On Wednesday, White House spokeswoman Jane Saki described the ongoing talks with Iran regarding re-accession to the 2015 nuclear deal as a constructive early step, but would not provide a timetable for any decisions.
The United States and Iran are holding indirect talks this week in Vienna about returning to the deal.
The meetings of the Joint Working Committee for the nuclear agreement under the auspices of the European Union began in Vienna, with the participation of the United States for the first time since President Joe Biden’s administration arrived at the White House.
The meeting was held at the level of deputy foreign ministers of Russia, China, France, Britain, Germany, and Iran, in addition to the United States. On the agenda was the return of the United States to the nuclear agreement, the lifting of sanctions on Iran, and its retreat from the measures it had taken to reduce its nuclear commitments.
In Tehran, Iranian government spokesman Ali Rabiei said, in a press briefing yesterday morning, that his country had received several proposals on lifting US sanctions through the “4 + 1” group (China, Russia, Britain, France and Germany).
Rabiei stressed the need for Washington to return to the nuclear agreement before any proposal is put forward to negotiate with Tehran, and he stressed that his country is ready to return to all its nuclear commitments if the United States lifted all sanctions, and at the same time ruled out any form of negotiation between the Iranian and American delegations in Vienna.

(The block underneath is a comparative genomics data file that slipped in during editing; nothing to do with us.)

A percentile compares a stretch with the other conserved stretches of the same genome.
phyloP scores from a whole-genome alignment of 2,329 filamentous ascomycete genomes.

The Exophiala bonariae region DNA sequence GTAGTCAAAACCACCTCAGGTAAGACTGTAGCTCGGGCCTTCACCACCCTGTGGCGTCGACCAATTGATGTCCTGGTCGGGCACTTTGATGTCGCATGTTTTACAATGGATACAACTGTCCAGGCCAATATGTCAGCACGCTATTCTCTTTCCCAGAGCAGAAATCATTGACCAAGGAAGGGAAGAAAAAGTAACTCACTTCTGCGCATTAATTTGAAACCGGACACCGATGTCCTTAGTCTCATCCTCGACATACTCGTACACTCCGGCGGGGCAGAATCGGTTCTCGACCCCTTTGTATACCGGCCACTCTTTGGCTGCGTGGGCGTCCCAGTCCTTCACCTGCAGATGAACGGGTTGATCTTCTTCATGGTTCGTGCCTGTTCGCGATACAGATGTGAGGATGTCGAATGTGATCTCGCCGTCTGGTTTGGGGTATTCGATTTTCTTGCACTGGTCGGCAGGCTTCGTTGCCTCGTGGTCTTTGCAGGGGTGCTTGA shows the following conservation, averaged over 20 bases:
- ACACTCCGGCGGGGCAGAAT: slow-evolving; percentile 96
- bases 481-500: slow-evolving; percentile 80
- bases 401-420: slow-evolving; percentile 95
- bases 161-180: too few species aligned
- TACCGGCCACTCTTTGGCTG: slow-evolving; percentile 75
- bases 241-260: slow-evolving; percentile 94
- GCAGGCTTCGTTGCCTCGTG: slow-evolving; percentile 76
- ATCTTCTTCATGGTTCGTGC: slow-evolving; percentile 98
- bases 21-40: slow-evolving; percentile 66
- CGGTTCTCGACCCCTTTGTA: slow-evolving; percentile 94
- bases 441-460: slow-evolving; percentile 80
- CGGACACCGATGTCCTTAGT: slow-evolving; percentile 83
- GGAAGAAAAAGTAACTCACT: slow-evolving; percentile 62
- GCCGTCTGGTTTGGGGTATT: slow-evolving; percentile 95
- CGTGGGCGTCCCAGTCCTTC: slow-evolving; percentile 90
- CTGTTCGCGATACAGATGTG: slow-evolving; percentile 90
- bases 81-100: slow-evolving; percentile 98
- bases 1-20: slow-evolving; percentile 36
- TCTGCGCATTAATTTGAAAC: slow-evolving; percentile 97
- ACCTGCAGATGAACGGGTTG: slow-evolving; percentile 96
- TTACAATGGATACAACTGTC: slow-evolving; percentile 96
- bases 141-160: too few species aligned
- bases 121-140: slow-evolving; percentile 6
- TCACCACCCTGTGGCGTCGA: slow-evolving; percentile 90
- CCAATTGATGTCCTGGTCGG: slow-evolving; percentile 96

The Iranian spokesman stated that the position of the US envoy on the Iranian file, Robert Malley, who believes that sanctions should be lifted, is “positive for reforming the diplomatic track.”
Meanwhile, 3 diplomatic sources said that talks scheduled to be held between the International Atomic Energy Agency of the United Nations and Iran had been postponed to obtain answers from Tehran regarding finding “unjustified” traces of uranium in some sites.
This limits the chances of achieving progress in rapprochement with the West or threatens to undermine the steps that have been taken in this regard.
“The start date in April has been postponed for several weeks. It may be at least two weeks,” a European diplomatic source said, adding that the reason for the delay was technical.
Two other diplomats also said that the start of the talks had been postponed, and one indicated that the IAEA delegation would be led by Massimo Abaro, chief inspector.
When asked about the delay, a spokesman for the International Atomic Energy Agency said, “The date has been confirmed in April.” Iranian officials have not yet responded to requests for comment.